Plans are underway for the supply of 80 per cent or 1.44million tonnes of raw sugar valued at N319.85billion ($680.55million) to Nigeria from Brazil in 2021.
According to available statistics from the Nigerian Ports Authority’s Shipping Position, Nigeria has a shortfall of sugar production deficit of 1.81million tonnes valued at $850.7 million as global price surges to $407 per metric tonnes.
Brazil’s production has already increased by more than 44.2 per cent to meet demand from Nigerian and other buyers. It was gathered that high sugar price in 2021 would further encourage producers to keep maximizing production to supply the deficit in the global market.
The Federal Government had targeted 800,000 tonnes of raw sugar production by 2022 but had not met five per cent of the target as at December 2020. It was revealed that Nigeria had a deficit of 1.81million tonnes following massive smuggling through its porous borders.
Nigeria has capacity to produce only 75,000 tonnes; it needed 1.88million tonnes as against 1.89 million tonnes in 2020 to meet consumption.
Sugar is not among the food products affected by foreign exchange access restriction by the Central Bank of Nigeria (CBN) because of the incentive granted to local sugar firms under the backward integration programme of the Federal Government.
Brazil exported $520.18million in 2018 and $545.75million in 2019 as demand continues to rise.
In December 2020, data from the Nigerian Ports Authority (NPA)’s shipping position revealed that two vessels offloaded 91,710 tonnes of raw sugar at the Greenview Development Nigerian Limited Terminal of the Lagos Port Complex.
Two ships; Cledi and Desert Victory, berthed at the port with 46,000 tonnes and 45,710 tonnes of the commodity respectively. A total of 194,050 tonnes was ferried to the port by four vessels, the port with Desert Hope leading with 52,350tonnes; SBI Bravo, 49,000tonnes; Almasi, 46,400tonnes and Genco Provence, 46,300tonnes.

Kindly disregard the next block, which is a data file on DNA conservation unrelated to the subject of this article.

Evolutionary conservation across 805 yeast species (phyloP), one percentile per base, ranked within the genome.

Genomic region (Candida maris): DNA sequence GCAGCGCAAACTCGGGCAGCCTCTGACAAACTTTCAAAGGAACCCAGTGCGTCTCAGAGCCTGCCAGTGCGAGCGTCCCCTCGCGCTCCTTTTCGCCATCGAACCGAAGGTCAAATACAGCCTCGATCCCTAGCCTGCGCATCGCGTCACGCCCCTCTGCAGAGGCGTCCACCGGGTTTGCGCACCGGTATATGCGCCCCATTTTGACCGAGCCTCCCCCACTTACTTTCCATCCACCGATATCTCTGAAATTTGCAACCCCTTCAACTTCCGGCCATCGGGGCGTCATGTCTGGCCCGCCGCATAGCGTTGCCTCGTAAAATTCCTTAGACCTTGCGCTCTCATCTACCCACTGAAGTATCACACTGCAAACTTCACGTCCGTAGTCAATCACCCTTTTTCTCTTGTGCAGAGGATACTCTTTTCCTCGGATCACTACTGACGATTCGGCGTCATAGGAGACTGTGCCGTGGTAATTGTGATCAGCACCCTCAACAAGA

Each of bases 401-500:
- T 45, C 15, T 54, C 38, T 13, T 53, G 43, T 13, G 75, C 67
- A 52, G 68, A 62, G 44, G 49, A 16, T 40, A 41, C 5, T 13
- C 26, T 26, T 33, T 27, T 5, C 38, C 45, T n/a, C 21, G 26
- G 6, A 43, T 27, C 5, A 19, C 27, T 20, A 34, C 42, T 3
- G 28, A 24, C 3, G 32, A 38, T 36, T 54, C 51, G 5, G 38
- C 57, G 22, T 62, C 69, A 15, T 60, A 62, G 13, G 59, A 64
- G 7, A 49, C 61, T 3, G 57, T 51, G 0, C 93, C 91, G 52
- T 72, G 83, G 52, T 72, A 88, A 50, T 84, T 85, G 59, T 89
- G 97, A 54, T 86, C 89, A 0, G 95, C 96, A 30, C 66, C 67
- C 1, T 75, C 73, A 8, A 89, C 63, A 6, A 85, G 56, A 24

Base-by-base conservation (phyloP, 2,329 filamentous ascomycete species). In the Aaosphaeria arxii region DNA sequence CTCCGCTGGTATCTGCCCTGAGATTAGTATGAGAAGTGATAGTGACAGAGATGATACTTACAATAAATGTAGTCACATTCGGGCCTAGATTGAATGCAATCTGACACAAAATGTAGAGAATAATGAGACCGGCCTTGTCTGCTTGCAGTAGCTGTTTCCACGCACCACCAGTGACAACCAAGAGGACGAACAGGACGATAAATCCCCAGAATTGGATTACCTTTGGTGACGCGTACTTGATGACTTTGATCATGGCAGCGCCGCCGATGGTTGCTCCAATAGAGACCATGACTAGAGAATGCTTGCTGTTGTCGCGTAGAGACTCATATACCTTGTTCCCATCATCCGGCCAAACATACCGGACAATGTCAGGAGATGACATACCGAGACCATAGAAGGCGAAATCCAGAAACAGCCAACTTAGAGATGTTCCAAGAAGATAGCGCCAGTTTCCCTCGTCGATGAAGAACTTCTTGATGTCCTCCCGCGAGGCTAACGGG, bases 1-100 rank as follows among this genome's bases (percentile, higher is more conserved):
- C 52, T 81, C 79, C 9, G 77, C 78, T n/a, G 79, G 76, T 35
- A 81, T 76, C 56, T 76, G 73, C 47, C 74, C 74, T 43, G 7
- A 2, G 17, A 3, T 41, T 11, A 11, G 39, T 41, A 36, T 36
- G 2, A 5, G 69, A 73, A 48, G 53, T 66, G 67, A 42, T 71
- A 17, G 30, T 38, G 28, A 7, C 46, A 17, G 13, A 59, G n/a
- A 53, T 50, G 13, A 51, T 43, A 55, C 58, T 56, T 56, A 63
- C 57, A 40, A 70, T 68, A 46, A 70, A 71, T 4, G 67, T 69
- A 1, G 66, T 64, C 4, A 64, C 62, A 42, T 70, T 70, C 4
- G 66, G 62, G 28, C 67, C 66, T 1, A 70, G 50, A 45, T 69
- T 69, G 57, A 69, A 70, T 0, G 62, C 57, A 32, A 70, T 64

Between 2016 and 2020, the National Sugar Development Council (NSDC), through the National Sugar Master Plan (NSMP), introduced a 10 per cent duty and additional 80 per cent levy for raw sugar; 20 per cent duty and 85 per cent levy for refine sugar imports.
Also in 2019 and 2020, refined sugar attracted 10 per cent duty, 30 per cent levy raw sugar imports. In addition, part of the incentives to boost domestic production of sugar include a five-year tax for investors in the value chain; 10 per cent import duty and 50 per cent levy on imported raw sugar; 20 per cent duty and 60 per cent levy for imported refined sugar.
It would be recalled that the Executive Secretary, National Sugar Development Council (NSDC), Dr Latif Busari, had explained that the country was currently producing only five per cent of its total demand, while it depends on importing the rest.
He made the statement in Abuja at the signing of the “Sugarcane Irrigation’’ agreement between BUA and Netafim that the country would be self-sufficient in refined sugar production by 2023.
Busari noted that the agreement would boost sugarcane farming, thereby, providing raw materials for refined sugar production.
“We import raw sugar and our refineries which have a combined capacity of about three million metric tonnes refining capacity. Dangote, BUA and Golden Sugar import raw sugar, add a bit of value and in the process create some few jobs,”Busari said.